There’s a bunch of scuttle, discussion and chatter on the Internet about an NCAA rule change affecting the recruiting of athletes while they serve church missions.
Technically, the new rule does not specify a religion, but in this neck of the woods it’s clear where the impact will be felt.
Here’s the wording of the rule change:
“Official Church Mission. An institution shall not contact a student-athlete who has begun service on an official church mission without obtaining permission from the institution from which the student-athlete withdrew prior to beginning his or her mission if the student-athlete signed a National Letter of Intent (NLI) and attended the institution (with which he or she signed the NLI) as a full-time student. If such a student-athlete has completed his or her official church mission and does not enroll full time in a collegiate institution within one calendar year of completion of the mission, an institution may contact the student-athlete without obtaining permission from the first institution.”
For BYU fans, it points to the departure of quarterback Ben Olsen.
But if anyone out there thinks this is designed to prevent future Ben Olsen scenarios they might want to more closely inspect the proposal.
Why? It was sponsored by the Western Athletic Conference.
Utah State, in case you forgot, was the recent recipient of a missionary poaching when Logan High golden boy Riley Nelson defected from USU to BYU while he was serving a mission in Spain.
It’s no secret folks at Utah State, the WAC and other schools who have seen LDS athletes transfer to BYU while serving an LDS mission without losing a year of eligibility.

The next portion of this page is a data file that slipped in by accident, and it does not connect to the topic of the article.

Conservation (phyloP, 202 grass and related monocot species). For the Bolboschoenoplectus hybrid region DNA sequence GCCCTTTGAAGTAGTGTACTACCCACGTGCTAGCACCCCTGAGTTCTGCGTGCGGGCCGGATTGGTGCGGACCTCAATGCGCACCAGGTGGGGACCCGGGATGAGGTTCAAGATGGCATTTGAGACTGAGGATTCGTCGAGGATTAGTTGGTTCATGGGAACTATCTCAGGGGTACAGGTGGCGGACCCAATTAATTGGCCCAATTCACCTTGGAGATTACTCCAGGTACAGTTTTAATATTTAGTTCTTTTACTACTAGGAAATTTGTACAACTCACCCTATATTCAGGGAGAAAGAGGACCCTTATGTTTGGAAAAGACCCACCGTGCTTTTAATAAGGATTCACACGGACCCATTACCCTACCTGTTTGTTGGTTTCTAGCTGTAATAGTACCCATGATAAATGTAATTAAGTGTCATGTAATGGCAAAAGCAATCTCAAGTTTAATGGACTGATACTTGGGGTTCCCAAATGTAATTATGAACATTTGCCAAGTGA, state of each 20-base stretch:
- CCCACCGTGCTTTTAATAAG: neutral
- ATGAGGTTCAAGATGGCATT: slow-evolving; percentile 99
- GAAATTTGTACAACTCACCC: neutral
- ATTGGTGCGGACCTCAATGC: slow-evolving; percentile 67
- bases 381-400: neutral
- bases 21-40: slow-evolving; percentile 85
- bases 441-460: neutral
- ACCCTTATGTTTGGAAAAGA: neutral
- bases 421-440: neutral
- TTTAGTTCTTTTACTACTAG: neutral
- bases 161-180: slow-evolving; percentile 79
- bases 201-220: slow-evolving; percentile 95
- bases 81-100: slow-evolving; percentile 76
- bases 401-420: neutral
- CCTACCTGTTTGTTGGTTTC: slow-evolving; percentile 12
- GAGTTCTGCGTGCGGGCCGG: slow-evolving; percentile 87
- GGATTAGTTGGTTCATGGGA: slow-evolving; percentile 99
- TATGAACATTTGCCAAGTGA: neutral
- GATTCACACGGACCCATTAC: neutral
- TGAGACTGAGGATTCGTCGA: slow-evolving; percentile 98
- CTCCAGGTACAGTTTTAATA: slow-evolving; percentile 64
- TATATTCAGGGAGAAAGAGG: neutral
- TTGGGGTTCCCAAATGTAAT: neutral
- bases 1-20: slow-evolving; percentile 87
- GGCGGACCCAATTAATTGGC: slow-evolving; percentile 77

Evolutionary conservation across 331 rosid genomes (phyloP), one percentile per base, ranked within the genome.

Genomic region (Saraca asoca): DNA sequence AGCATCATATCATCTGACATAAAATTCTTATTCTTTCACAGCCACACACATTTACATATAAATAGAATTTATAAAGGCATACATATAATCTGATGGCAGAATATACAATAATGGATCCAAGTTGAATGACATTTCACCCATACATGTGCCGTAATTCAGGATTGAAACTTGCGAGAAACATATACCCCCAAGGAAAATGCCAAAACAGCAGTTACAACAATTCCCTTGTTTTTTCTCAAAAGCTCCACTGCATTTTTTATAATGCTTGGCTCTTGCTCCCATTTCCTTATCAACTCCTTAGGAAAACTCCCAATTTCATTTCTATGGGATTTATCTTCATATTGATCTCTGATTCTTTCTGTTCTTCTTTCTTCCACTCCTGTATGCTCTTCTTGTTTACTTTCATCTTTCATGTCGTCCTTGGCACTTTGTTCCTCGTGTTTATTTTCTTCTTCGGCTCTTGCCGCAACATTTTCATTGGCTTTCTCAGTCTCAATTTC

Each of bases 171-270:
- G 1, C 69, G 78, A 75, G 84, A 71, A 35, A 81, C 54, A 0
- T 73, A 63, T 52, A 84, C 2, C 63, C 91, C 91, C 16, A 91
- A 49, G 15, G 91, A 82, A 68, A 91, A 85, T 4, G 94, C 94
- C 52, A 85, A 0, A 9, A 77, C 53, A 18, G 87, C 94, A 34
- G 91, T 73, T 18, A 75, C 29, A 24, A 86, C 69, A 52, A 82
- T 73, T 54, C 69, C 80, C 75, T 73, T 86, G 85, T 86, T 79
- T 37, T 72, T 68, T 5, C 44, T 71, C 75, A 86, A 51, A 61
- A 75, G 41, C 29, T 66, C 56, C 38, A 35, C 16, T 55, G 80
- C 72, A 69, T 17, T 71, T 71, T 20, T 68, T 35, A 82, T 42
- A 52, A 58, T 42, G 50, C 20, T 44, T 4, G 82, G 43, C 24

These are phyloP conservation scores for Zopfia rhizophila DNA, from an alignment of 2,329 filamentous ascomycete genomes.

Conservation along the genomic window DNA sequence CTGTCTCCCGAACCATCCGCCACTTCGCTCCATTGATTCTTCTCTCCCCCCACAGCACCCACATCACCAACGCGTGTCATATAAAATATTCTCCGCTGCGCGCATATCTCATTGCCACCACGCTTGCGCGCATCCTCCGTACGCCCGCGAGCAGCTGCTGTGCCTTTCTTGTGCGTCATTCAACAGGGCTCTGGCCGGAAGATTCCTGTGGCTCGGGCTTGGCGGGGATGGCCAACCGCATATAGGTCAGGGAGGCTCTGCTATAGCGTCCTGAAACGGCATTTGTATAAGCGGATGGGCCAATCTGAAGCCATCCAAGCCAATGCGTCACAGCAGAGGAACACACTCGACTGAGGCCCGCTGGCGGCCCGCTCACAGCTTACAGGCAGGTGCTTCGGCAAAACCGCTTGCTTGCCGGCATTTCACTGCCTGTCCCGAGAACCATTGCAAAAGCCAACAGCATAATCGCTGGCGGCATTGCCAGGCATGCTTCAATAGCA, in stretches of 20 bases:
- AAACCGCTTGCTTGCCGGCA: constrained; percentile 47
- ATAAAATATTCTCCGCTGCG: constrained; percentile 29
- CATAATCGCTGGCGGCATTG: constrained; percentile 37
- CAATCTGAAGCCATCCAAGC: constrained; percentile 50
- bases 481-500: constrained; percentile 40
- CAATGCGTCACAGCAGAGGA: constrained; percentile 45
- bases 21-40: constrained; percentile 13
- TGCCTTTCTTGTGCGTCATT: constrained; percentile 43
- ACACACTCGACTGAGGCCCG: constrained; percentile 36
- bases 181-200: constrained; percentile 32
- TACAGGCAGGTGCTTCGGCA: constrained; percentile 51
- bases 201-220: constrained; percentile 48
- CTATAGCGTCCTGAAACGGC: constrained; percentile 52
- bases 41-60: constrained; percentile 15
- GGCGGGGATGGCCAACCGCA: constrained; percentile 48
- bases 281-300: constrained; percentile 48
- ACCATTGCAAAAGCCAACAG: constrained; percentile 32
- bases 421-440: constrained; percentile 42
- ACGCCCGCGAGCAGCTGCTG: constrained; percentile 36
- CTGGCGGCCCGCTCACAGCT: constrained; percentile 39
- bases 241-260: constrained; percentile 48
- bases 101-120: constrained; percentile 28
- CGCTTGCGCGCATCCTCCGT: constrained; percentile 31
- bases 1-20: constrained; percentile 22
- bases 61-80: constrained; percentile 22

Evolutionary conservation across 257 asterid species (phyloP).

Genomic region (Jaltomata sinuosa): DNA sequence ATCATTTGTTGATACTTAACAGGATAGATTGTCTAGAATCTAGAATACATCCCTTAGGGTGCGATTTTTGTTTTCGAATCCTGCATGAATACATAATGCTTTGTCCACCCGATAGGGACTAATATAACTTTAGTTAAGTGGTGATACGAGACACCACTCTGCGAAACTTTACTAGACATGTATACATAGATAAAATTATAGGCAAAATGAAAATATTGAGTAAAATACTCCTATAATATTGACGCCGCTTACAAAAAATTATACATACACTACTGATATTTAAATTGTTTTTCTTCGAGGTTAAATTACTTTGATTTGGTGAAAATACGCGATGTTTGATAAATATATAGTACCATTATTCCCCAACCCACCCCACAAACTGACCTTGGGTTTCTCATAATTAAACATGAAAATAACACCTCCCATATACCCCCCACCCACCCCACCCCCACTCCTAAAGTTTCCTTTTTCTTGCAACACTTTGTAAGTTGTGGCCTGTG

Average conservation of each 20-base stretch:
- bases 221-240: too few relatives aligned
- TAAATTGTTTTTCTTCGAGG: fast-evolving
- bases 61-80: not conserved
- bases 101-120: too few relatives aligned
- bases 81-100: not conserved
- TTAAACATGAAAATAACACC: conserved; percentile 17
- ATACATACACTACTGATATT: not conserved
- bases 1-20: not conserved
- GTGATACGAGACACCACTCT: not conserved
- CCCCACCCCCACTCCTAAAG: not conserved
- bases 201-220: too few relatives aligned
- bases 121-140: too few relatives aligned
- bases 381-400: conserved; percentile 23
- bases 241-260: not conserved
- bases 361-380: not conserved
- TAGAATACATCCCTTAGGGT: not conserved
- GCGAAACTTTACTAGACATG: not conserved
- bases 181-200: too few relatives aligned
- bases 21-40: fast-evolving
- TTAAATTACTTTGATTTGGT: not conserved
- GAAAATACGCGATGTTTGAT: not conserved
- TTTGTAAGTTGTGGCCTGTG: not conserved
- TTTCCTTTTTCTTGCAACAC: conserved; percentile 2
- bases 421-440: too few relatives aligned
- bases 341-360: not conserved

Here is the official reasoning behind the rule as submitted by the WAC:
“An official church mission is a time when an individual should not have to deal with distractions due to numerous recruiting contacts by coaches. In many cases, the missionary’s church may restrict contact between the missionary and his or her family and friends to correspondence and two phone calls per year. Current legislation allows for active recruitment of such a student-athlete to recommence after he or she has been officially withdrawn from a four-year institution. Recruitment during the mission experience detracts from the goals and focus of the mission. In addition, many resources are expended in recruiting prospective student-athletes. The fact that a student-athlete who serves an official church mission will once again become eligible for recruitment discourages many schools from recruiting those prospective student-athletes prior to their missions. This proposal would protect such student-athletes and the institutions with which they sign National Letters of Intent from external recruiting interferences during the student-athletes’ missionary service.”
The rule goes into effect August 1.